How To Calculate the Distance from Lightning

Thunder and lightning are fascinating phenomena, from time immemorial to the time Benjamin Franklin decided to conduct his experiments with a kite. Elementary studies let us know that light and sound travel through air or other media at different speeds, which is why you often hear the sound of thunder after you actually see the lightning. Lightning occurs on account of the creation and discharge of electrical energy between areas of opposite conductance. This can happen between clouds, within a cloud or from the cloud to the ground. Rapid heating and cooling of air during lightning cause shock waves which we hear as thunder.

How does one find out where exactly lightning is striking? How near or far from you is this happening? If you're interested in knowing, then read on...

CALCULATING THE DISTANCE

  1. Check the sky for the next immediate flash of lightning.
  2. Count the number of seconds from the time you see the flash till you hear the sound of thunder.
  3. Divide the total seconds counted as above by 5. The answer is the distance in miles of how far away the lightning is from you.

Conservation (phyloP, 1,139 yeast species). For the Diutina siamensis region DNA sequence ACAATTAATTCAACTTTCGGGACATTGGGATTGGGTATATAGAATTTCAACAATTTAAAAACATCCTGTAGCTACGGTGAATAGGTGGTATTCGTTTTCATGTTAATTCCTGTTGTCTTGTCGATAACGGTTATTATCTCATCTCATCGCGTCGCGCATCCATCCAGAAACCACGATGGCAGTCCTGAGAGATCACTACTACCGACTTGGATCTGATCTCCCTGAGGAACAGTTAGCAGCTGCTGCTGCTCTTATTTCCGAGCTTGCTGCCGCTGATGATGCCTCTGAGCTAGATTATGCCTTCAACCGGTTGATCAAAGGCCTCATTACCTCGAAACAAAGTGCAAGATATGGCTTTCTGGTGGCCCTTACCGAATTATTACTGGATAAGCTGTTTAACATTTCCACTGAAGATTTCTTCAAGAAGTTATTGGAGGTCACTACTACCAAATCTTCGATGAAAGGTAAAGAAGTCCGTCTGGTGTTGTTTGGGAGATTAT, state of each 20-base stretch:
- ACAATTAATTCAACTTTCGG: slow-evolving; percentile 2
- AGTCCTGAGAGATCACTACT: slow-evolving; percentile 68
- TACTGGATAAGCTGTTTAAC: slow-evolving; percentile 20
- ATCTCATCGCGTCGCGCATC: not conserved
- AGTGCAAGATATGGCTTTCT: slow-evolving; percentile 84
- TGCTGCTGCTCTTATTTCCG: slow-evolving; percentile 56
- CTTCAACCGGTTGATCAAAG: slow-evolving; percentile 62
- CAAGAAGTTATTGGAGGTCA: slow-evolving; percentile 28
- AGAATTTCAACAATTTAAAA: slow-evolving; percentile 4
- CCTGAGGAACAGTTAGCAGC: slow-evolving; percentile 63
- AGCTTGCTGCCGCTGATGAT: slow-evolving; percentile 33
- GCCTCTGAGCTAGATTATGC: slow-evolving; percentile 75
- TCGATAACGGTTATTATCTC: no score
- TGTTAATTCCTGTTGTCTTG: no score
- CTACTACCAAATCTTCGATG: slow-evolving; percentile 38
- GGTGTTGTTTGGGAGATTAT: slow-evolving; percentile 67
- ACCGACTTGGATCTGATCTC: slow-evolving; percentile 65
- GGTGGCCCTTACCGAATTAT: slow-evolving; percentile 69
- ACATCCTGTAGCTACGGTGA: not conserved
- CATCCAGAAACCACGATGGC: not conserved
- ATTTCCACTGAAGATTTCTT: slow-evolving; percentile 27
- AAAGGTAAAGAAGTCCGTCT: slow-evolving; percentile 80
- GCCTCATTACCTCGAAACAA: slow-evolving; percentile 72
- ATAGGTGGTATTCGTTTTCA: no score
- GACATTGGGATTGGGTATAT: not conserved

For example, if you counted a total of 10 seconds between the first flash till the time you heard the thunder, the lightning strike is 2 miles away from you. To calculate in kilometers, 1 mile= 1.609 kilometers, hence the distance will be approximately 3.22 kilometers.

REMEMBER...

  • Light and sound travel at different speeds, the former much faster than the latter.
  • The speed of sound is affected by the media in which it travels - vacuum, air, etc. In air, factors such as humidity, temperature, height and density determine the speed at which sound will travel.
  • Lightning does not occur as a single strike; often there will be several simultaneous flashes and it may become difficult to trace which flash caused the exact sounds you will be hearing.
  • This is just a simple approximate method to calculate the distance, not 100% foolproof. Lightning can spread over a radius of up to 10-15 miles for a single flash, so a safe distance to be away from being hit by lightning should be a minimum of the above distance range or more.
  • It is best to take to the nearest shelter which is fully covered. Do not be in contact with any metal object or surface since most metals are good conductors of electricity and lightning is an electrical charge!!

It is very important to remember that lightning can kill and your first basic reaction should be to find safe shelter. "Forewarned is forearmed" and hence, keep track of the latest weather updates before heading out; seek a safe shelter immediately should you be caught outdoors; and stay away from tall isolated objects such as trees, towers or poles. Immediate CPR and first aid for affected persons is recommended.

 

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